It is obvious that more than one pass may be made by the paper through the impregnating process and that both sides of the paper may have the same or different materials applied to the same zonal level. The moisture barriers are applied on both sides, at the same level, to insure complete penetration into the body of the paper.
The following example of providing a moisture barrier in accordance is given by way of illustration and not by way of limitation:
A 10 meter length of Eaton-Dykman No. 623 filter paper 83 millimeters wide was used as the bibulous material for impregnation. Two compositions were prepared for combined use as a moisture barrier.
Quilon S, a chrome coordination complex which is made with stearic acid is supplied in a solution which is about 70% isopropyl alcohol and 30% of the chrome complex. The preferred dilution for the impregnant is prepared by taking 5 ml. of Quilon S as received, adding 20 ml. isopropyl alcohol and 50 ml. of distilled (deionized) water. The apparent pH is adjusted to 3.5 using 0.05 Na'OI-I. This usually results in a final volume of about 100 ml. This solution is placed in a reservoir from which it is fed to coat the surface of an applicator wheel having a width of 5 mm. The clearance between the applicator wheel and the opposing surface is such that the rotating wheel both applies the impregnating solution to the paper and simultaneously advances the paper. A preferred rate of advance is about 20-40 feet/min.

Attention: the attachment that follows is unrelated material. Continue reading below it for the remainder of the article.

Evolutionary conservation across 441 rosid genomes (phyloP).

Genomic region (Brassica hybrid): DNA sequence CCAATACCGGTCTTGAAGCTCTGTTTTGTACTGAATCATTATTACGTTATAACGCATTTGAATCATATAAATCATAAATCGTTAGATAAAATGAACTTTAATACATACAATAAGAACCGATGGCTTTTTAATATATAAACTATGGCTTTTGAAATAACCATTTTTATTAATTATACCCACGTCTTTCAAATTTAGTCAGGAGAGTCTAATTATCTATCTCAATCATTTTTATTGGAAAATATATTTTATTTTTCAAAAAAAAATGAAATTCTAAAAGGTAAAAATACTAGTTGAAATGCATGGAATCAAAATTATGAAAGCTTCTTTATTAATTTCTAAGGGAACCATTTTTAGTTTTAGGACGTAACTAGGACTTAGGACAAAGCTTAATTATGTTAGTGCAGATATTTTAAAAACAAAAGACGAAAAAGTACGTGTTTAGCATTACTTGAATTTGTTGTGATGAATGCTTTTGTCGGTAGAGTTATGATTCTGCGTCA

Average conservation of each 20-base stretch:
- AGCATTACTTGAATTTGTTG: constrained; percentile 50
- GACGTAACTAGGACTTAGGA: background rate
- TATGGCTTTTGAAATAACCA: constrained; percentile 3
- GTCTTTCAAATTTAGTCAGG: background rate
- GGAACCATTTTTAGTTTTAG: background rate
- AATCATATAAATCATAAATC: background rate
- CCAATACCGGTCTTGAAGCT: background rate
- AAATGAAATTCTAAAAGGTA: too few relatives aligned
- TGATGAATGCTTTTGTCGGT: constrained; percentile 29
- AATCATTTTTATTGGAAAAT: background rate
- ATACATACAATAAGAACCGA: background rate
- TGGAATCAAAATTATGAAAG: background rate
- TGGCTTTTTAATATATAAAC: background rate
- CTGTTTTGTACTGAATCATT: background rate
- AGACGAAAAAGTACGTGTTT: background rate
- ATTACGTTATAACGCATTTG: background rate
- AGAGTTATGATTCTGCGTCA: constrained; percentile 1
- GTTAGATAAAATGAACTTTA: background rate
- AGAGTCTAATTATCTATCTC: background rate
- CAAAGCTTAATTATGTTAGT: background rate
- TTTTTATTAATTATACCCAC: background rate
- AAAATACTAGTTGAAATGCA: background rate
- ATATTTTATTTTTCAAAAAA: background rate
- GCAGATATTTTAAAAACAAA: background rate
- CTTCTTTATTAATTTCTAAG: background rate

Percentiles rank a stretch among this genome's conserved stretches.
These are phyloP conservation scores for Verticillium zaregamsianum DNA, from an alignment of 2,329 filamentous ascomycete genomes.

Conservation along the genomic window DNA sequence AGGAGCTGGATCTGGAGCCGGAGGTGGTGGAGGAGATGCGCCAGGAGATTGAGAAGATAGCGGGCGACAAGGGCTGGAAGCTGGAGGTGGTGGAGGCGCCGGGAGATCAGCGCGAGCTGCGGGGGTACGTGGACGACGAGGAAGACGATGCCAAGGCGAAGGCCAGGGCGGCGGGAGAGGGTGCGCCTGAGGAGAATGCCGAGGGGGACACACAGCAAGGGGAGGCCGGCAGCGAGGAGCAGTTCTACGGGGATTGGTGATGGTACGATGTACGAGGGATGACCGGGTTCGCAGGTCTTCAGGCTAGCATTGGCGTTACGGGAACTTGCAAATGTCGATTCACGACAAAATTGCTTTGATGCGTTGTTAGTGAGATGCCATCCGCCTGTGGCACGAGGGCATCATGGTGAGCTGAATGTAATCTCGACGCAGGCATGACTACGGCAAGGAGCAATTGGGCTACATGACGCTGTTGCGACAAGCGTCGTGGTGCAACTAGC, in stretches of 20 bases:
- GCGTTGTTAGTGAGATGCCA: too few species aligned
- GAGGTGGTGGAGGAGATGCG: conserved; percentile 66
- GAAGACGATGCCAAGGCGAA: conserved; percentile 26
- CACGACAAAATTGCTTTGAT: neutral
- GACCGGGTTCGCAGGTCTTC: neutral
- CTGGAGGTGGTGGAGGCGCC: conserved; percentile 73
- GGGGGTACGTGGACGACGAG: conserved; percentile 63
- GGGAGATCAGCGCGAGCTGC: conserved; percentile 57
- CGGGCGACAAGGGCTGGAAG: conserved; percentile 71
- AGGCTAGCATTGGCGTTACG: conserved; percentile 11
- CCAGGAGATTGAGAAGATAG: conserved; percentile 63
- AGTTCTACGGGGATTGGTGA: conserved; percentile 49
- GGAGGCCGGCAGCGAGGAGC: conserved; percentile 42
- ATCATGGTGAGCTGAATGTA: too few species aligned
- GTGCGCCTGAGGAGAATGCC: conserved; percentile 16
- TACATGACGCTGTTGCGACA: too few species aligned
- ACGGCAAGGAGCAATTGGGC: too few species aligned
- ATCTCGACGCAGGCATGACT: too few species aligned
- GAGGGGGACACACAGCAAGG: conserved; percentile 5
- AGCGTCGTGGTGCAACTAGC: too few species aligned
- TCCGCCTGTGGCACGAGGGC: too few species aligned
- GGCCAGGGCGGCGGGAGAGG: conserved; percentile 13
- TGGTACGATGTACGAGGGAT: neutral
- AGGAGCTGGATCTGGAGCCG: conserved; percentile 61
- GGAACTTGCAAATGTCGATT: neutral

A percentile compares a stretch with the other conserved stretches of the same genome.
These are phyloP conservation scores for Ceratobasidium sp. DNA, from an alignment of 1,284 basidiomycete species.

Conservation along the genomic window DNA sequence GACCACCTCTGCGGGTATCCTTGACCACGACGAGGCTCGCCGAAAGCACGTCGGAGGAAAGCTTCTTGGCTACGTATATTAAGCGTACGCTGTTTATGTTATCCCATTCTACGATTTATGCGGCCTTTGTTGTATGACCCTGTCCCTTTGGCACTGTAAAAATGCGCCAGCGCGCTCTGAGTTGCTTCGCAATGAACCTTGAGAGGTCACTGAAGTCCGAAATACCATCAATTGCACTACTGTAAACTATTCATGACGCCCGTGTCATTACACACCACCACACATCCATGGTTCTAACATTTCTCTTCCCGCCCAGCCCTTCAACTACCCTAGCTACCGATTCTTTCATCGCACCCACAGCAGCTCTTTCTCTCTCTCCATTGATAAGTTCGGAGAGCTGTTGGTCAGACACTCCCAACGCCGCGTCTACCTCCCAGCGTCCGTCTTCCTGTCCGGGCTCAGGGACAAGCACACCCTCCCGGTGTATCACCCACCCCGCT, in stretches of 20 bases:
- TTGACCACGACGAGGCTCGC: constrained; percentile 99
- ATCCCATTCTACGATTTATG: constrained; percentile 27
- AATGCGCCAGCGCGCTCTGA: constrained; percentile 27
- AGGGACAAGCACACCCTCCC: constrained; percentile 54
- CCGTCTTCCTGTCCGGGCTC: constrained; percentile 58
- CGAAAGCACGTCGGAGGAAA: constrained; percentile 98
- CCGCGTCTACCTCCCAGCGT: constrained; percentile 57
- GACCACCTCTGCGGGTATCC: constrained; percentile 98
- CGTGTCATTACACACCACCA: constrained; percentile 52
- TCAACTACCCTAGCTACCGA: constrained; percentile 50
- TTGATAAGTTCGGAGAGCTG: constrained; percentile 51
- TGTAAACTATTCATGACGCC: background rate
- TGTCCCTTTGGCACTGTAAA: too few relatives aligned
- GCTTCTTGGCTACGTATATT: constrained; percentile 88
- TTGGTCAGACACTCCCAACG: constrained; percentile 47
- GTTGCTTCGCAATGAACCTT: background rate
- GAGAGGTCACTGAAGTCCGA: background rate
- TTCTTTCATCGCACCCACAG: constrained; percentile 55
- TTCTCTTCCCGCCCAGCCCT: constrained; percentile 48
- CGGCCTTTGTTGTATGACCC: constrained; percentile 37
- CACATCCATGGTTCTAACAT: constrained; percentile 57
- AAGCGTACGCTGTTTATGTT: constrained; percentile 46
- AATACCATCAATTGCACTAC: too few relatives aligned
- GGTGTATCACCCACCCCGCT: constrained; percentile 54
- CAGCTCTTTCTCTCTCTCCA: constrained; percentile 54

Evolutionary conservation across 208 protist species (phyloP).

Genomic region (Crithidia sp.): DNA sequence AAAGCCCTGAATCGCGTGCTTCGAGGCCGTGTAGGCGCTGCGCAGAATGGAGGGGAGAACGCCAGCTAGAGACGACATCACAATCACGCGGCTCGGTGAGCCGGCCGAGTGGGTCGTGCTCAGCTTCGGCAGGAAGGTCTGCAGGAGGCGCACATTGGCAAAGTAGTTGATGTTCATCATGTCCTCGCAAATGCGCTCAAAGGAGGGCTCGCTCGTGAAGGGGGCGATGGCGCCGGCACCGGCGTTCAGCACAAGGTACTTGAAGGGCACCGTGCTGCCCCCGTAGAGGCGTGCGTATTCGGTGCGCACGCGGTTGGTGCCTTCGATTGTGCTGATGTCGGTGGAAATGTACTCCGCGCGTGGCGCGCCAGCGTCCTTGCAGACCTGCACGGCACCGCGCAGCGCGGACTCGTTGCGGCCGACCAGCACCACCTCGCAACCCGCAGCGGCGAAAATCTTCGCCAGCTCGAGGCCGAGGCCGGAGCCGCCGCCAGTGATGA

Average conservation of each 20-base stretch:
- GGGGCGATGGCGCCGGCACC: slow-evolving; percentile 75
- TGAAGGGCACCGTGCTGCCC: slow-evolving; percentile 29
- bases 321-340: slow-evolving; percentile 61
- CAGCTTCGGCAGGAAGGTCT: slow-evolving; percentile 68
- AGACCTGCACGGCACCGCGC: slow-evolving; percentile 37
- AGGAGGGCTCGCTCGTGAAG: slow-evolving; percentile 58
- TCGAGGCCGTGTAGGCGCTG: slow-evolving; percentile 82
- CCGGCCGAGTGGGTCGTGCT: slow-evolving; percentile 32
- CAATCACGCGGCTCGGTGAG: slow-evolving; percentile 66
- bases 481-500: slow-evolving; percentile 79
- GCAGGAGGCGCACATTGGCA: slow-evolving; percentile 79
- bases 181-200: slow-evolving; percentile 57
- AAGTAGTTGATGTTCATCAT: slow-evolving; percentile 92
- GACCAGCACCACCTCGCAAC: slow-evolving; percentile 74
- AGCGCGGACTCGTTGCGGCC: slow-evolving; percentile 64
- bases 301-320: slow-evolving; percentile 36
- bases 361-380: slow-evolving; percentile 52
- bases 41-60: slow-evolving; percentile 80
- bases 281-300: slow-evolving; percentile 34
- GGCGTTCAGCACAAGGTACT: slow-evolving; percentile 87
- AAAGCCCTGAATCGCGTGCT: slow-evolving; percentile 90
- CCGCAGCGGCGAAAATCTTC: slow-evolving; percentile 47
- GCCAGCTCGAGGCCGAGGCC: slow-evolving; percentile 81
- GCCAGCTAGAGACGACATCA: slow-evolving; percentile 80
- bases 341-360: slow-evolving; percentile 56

The second moisture barrier material is applied over the first and preferably extending on either side thereof, and preferably so that the width of the area of the ethyl methacrylate and methyl acrylate copolymer superim posed impregnation is about three times that of the chrome complex coordination compound area of impregnation and extends about equidistantly from it on either side. This is done by using a 15 mm. wide applicator wheel centered over the same portion of the paper as the first. The two moisture barrier compositions are completely compatible. It is not necessary to wait for the first to dry before applying the second.
The Krylon solution is supplied containing about 22 to 26% acrylic resin solids in toluene and diluted with ethyl alcohol U.S.P. The impregnating composition was prepared by placing 85 ml. of Krylon solution in a graduate cylinder and adding a sufljcie nt quantity of ethyl.
4 alcohol U.S.P. to bring the volume to ml. The solutions are completely miscible and therefore require no special mixing. It was applied as previously described. Krylon drys at room temperature and low humidity in about 4-8 hours, and the Quilon S complex is cured in about one day.
The roll of impregnated test paper is then cut into strips 6.3 mm. wide. The strips thus produced were tested for moisture barrier integrity by partially immersing the portion next to the barrier in isotonic saline solution containing a dye. The integrity of the barrier is judged as having been maintained when the zone above the barrier remains free of dye. None out of 200 samples tested failed after four days. The tests were not continued beyond this since the reagent impregnated test strip would be exposed to the possibility of moisture barrier failure not more than four hours:
What is claimed is:
1. In a strip of bibulous material, capable of absorbing fluid by capillary action, said strip being divided into several zones which may be impregnated with various materials, the improvement of which comprises said strip having at least one moisture barrier zone area formed by having impregnated therein a chrome complex coordination compound of Cir- References Cited UNITED STATES PATENTS 3,341,427 9/1967 Evans et al 103.5 R 3,359,180 12/1967 Evans et al 195103.5 R
ALVIN E. TANENHOLTZ, Primary Examiner R. J. WARDEN, Assistant Examiner US. Cl. X.R.